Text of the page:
The Median Group constitutes the most important development of Foulkes' ideas applied to a wider group context. To this de Maré has given an absolutely personal and original imprint. In the last part of his book: "Perspectives in Group Psychotherapy" (1972) de Maré concludes that not only the outcome of a neurosis, but the destiny of our entire civilisation necessarily depends on the ability to rise to unity and achieve fellowship or Koinonia.
The development of group analysis begins from Freud with "Group Psychology and the analysis of the Ego". The masses are leader-centric narcissistic groups. The fundamental phenomenon is the individual's lack of liberty within the group. Foulkes' Group Analysis begins precisely from this point, namely, from the point where Freud stopped. With the constitution of the small analytical group, Foulkes structures an inverse process. The conductor begins a process of gradual strategic withdrawal in a crescendo of decentralisation to the advantage of free communication between individual members (free floating discussion). So the individuals are put in a position to acquire functional autonomy freed from the head and the other members, that is individuation.
De Maré's Median Group is a development of Foulkes' small group and begins where Foulkes stopped. It is much closer to the social context. Attention moves increasingly from the intrapsychic to the social.. It is a transitional space for getting out of the kinship (the narcissistic family) and getting into the kithship (the citizenship-society).The median group places the group culture at its centre. The objective is not so much to socialize the human individual as to humanise the socio-cultural context. The essence of the median group is the free floating dialogue. If dialogue goes on, identity (the Self) arises from the Koinonic atmosphere of social interaction. It allows the overcoming of the individual narcissistic barriers towards the outside world.. The primary mutual hatred engendered by the larger setting is gradually transformed, through dialogue, into involvement, sharing, participation, communion or Koinonia. Resolution of individual and group narcissism develops impersonal, interdependent friendship, citizenship. The conductor's main task in the median group is to establish Idioculture through dialogue. Unconscious aspects of the Self are discovered through interaction and dialogue with others. The individual differentiates through a constant comparison of similarities and differences with others. The group analytical relation is expressed in a work of individuation through recognition and rejoining of the split parts of the Self.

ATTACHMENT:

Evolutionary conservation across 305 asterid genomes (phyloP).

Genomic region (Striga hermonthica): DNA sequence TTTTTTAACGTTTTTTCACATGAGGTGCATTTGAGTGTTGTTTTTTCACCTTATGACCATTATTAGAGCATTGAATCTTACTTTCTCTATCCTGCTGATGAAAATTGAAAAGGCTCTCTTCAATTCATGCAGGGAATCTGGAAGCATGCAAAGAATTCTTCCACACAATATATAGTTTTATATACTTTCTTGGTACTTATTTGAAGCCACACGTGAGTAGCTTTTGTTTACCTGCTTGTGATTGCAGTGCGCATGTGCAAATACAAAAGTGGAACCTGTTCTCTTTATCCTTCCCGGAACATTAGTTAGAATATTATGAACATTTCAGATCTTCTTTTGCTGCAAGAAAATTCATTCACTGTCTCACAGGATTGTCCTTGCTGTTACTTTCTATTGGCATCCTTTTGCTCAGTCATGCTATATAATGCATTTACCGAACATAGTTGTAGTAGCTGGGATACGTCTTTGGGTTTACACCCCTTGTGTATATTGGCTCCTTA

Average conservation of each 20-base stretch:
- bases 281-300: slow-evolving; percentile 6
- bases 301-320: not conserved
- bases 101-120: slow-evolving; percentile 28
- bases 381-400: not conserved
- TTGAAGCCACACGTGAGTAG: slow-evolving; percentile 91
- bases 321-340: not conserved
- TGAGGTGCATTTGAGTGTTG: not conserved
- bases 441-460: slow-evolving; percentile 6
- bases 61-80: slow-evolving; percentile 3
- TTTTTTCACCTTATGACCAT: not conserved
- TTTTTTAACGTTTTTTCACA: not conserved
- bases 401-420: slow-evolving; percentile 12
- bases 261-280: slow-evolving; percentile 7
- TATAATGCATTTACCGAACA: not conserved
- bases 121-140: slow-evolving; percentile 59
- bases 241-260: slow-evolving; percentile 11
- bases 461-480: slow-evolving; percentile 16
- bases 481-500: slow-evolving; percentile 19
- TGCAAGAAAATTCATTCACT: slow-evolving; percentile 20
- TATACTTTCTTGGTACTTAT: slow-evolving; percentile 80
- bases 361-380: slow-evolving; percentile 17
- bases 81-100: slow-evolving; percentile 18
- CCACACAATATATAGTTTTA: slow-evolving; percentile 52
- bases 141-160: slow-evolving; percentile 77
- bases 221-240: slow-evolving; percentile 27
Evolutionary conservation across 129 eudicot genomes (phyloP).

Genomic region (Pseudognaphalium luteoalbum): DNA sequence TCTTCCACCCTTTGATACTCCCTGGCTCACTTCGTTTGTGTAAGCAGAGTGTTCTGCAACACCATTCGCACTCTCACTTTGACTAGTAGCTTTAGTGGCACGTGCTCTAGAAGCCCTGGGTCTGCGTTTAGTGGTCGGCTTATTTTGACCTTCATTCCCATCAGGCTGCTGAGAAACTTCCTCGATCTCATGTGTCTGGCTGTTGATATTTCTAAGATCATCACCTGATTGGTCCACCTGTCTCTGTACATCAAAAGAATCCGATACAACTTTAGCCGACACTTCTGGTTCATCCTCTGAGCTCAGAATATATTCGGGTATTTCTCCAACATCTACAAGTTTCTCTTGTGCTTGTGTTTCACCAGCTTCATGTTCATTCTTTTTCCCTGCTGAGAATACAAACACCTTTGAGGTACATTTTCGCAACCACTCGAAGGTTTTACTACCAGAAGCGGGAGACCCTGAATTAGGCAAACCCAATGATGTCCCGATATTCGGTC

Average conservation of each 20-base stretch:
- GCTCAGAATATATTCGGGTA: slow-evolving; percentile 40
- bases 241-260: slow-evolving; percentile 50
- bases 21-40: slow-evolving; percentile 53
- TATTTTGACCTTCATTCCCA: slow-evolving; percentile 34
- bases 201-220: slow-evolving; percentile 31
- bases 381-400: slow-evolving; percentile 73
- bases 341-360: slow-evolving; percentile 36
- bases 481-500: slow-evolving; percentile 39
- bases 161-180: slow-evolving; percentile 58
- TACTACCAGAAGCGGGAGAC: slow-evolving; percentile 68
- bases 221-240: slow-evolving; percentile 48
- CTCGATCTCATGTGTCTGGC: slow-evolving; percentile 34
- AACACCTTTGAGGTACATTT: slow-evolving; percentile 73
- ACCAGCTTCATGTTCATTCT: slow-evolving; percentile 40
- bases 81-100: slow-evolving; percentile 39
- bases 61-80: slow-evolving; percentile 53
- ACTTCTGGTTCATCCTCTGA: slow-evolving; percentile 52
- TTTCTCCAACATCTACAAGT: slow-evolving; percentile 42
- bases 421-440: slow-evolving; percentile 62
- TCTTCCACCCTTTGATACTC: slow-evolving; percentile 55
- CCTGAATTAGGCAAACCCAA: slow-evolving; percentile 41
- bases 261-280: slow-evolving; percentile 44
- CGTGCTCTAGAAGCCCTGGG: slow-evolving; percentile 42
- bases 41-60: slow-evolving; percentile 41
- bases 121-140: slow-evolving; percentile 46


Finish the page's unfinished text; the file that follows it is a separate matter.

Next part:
Idioculture, Self identity and mind are closely related. In recent years Patrick de Maré, with the collaboration of Roberto Schollberger, has examined in depth the concept of mind. In the Median Group dialogue on the same level develops the capacity of each individual mind to share and develop its own reflections with those of others. Unlike Foulkes, de Maré highlights the activity of the mind: "The authentic, spontaneous thinking is a process which humanizes mind, cares and disentangles and is capable of volition, of decision making, and this is what we term the mind, constituting a significant feature in the healing process of psychotherapy...".

For me as well as being a master (maestro) in group analysis, Pat was also a master (maestro) of life. I am indebted to him for encouraging me to cultivate more and more a love of music, not only by listening but also by learning to play an instrument. As a child Pat had some terrible experiences: "... being stuck in the nursery with a sick sister and the sadistic nanny, I managed to keep my sanity by playing the accordion ..." "Next thing that came along was being sent to a mini-concentration camp, a boarding-school, at nine years old, where in the first week I was flogged in front of the whole school... I think I was saved, largely, by my violin, by my music".
But he also brought me back to religion. During our conversations he stressed the importance of the good and positive cosmic matrix in contrast with the human matrix. Science can only discover the laws of existence and those that govern the universe and life, but it cannot explain their meaning for us and the profound harmony of the cosmos. From my own personal point of view I expressed the opinion that spirituality and the relation with God begins after we have been freed from or have become sufficiently aware of our cultural and individual neuroses. He agreed with me, also without many comments. In his final work, illustrating the symbol of the Cross, he makes the centre of the cross coincide with the centre of the mind.
Pat has bequeathed us the task of continuing to develop group analysis and his work. A task that will be very difficult and hard for all of us.